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  4. I am a re-reading freak. I re-read everything except works I strongly disliked.
    Fathers and Sons is an amazing character study. I definitely think you'll enjoy it.

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    1. I'm happy to hear another good report about Fathers and Sons. In fact, I don't think that I've heard anything negative about it.

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  5. I always enjoy reading your blog and have nominated you for "Inspirational Blogger Award"!
    Here is the link:
    http://ipsofactodotme.wordpress.com/2014/07/05/youre-kidding-right/

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    1. Inspiring?! Am I really?! I might have expected to be nominated for the Long-winded Blogger Award, but not this! ;-) Thank you so much, Nancy! I may take awhile to get around to posting it but, never fear, I will!

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  6. I found this Russian writer: Michail Sjisjkin (Moskou,1961). He is one of Russia's top writers. He lives in Zurich since 1995 and his books have won many prizes. I am reading one of his books just translated into Dutch. Perhaps you can find on of his books in English.

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    1. Thanks for the recommendation, Nancy. I found him under Mikhail Shishkin, who I think is the same guy. He has two novels, at least, that look like they are translated into English. Please let me know what you think of him when you finish his book. I'm now very curious!

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  7. You're right about re-reading.Even though you're already aware of what will happen in the story,the feelings just never fade! I read God of Small Things five times (I had to study it at school) and not once has it failed to move me.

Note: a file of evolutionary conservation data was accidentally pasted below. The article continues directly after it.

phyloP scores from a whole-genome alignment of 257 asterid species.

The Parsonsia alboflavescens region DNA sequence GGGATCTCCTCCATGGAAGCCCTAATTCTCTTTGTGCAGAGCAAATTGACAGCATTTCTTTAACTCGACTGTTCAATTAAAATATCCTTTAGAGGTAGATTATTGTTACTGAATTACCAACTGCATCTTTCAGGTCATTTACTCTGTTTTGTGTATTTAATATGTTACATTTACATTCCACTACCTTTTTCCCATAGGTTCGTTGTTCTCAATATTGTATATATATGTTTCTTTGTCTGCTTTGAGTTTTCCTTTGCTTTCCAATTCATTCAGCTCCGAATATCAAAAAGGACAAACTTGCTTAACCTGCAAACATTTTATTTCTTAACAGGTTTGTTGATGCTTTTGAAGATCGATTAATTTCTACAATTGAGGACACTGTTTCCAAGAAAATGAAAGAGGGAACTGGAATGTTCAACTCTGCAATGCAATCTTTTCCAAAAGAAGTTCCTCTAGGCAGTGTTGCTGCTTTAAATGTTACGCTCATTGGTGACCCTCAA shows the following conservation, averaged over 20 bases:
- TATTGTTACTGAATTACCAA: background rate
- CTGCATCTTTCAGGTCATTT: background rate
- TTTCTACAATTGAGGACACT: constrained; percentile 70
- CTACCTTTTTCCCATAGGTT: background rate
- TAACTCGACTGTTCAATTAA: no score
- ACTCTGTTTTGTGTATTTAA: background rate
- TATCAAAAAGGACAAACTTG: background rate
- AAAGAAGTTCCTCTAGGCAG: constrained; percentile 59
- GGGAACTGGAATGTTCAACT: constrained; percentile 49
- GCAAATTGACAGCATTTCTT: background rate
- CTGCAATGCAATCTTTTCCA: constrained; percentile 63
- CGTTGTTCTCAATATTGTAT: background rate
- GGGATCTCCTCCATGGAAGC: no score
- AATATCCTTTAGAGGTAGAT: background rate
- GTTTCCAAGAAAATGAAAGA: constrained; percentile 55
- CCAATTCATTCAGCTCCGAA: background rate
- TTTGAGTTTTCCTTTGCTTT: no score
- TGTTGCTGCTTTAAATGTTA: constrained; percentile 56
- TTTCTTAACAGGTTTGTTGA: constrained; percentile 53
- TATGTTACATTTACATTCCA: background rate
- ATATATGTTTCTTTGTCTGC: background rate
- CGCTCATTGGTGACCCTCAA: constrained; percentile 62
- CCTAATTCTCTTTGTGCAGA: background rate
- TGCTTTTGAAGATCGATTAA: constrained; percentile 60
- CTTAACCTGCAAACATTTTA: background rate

As far as Russian books are concerned,I have only read two: Anna Karenina and Crime&Punishment.The latter was good,but the former was of an unspeakable grandeur.... A mesmerizing experience it was to read Tolstoy's masterpiece.

    I have Brothers Karamazov at home and really want to read it,but if I do,it'll be last book I'll read before heading to university; it is such a big book that I don't want to rush through it.

    There's also The Master and Margarita,a popular Russian masterpiece,which,like Dostoevsky's book,I'll read most probably next year.

    As for War and Peace,it won't be for any time soon.Book 1 is as big as Anna Karenina!

    Eugene Onegin is on my Folio wish list,but it has not been so much discounted as to attract my attention.I will most likely have to wait for some more years before I'll see it satisfactorily discounted.
    I also hope they will publish Fathers and Sons in the coming years!

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    1. I loved Anna Karenina too. Oh and I did read The Master and Margarita. A very strange book but very fun to read!

      I also forgot about Gogol, he's another that I haven't read and am curious about. About the Brothers K, it's wise not to rush through it. I have the same plan.

      I absolutely LOVE all your Folio editions! I found a few sets on the Renaissance last week at a used book store, but they were around $65 and I just didn't have the money at the time. Nor the shelf space. I'm certainly in short supply of that!


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  8. Well done :D

    And Russian Thinkers definitely counts! After all I included the Virginia Woolf essay on Russian Lit!

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    1. Thanks, O! Oh yes, I'd forgotten about your Virginia Woolf essay. Russian Thinkers will be added. I'm looking forward to reading it once I clear away some books. I'm reading Tender is the Night right now, which is proving very painful and frustrating because I'd really rather be reading something (anything!) else. But I'm determined to push through.

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  9. Crime & Punishment - I liked it more than the Brothers K. I've loved everything I've read by Solzhenitsyn.

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    1. Yikes, I'd forgotten about Solzhenitsyn! And here I was so pleased that I spread out the challenge amount different authors. But now, at least I have a new one to discover!